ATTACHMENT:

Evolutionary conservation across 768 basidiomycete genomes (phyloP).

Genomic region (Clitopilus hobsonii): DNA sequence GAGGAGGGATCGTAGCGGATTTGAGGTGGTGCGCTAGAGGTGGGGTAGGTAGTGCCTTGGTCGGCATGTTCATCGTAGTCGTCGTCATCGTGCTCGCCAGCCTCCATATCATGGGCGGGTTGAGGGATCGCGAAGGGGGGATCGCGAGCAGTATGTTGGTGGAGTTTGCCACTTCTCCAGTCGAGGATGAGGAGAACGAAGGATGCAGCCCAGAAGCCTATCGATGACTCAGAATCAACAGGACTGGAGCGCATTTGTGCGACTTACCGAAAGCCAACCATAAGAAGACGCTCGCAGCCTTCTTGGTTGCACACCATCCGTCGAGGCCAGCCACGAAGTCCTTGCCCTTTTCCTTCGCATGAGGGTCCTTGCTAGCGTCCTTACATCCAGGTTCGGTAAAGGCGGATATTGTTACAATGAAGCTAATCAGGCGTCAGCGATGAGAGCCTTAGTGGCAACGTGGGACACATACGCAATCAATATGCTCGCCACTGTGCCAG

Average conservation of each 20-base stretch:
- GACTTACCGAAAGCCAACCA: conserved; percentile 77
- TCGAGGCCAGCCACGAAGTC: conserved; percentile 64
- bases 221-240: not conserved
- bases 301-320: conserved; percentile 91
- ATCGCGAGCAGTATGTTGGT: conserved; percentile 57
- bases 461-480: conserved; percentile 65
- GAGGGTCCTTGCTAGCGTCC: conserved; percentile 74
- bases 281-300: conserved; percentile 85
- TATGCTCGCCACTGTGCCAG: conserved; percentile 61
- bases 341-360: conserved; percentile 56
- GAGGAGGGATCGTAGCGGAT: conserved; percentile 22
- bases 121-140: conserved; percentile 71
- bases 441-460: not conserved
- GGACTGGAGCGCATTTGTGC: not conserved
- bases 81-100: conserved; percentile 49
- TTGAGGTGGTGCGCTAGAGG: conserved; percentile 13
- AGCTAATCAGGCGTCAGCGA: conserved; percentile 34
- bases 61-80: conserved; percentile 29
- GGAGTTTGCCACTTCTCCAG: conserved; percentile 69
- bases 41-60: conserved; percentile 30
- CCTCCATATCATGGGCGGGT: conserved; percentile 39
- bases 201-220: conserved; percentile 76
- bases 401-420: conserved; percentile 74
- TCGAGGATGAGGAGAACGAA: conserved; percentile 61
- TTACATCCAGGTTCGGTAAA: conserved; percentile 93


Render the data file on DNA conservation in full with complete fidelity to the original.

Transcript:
Evolutionary conservation across 768 basidiomycete genomes (phyloP).

Genomic region (Clitopilus hobsonii): DNA sequence GAGGAGGGATCGTAGCGGATTTGAGGTGGTGCGCTAGAGGTGGGGTAGGTAGTGCCTTGGTCGGCATGTTCATCGTAGTCGTCGTCATCGTGCTCGCCAGCCTCCATATCATGGGCGGGTTGAGGGATCGCGAAGGGGGGATCGCGAGCAGTATGTTGGTGGAGTTTGCCACTTCTCCAGTCGAGGATGAGGAGAACGAAGGATGCAGCCCAGAAGCCTATCGATGACTCAGAATCAACAGGACTGGAGCGCATTTGTGCGACTTACCGAAAGCCAACCATAAGAAGACGCTCGCAGCCTTCTTGGTTGCACACCATCCGTCGAGGCCAGCCACGAAGTCCTTGCCCTTTTCCTTCGCATGAGGGTCCTTGCTAGCGTCCTTACATCCAGGTTCGGTAAAGGCGGATATTGTTACAATGAAGCTAATCAGGCGTCAGCGATGAGAGCCTTAGTGGCAACGTGGGACACATACGCAATCAATATGCTCGCCACTGTGCCAG

Average conservation of each 20-base stretch:
- GACTTACCGAAAGCCAACCA: conserved; percentile 77
- TCGAGGCCAGCCACGAAGTC: conserved; percentile 64
- bases 221-240: not conserved
- bases 301-320: conserved; percentile 91
- ATCGCGAGCAGTATGTTGGT: conserved; percentile 57
- bases 461-480: conserved; percentile 65
- GAGGGTCCTTGCTAGCGTCC: conserved; percentile 74
- bases 281-300: conserved; percentile 85
- TATGCTCGCCACTGTGCCAG: conserved; percentile 61
- bases 341-360: conserved; percentile 56
- GAGGAGGGATCGTAGCGGAT: conserved; percentile 22
- bases 121-140: conserved; percentile 71
- bases 441-460: not conserved
- GGACTGGAGCGCATTTGTGC: not conserved
- bases 81-100: conserved; percentile 49
- TTGAGGTGGTGCGCTAGAGG: conserved; percentile 13
- AGCTAATCAGGCGTCAGCGA: conserved; percentile 34
- bases 61-80: conserved; percentile 29
- GGAGTTTGCCACTTCTCCAG: conserved; percentile 69
- bases 41-60: conserved; percentile 30
- CCTCCATATCATGGGCGGGT: conserved; percentile 39
- bases 201-220: conserved; percentile 76
- bases 401-420: conserved; percentile 74
- TCGAGGATGAGGAGAACGAA: conserved; percentile 61
- TTACATCCAGGTTCGGTAAA: conserved; percentile 93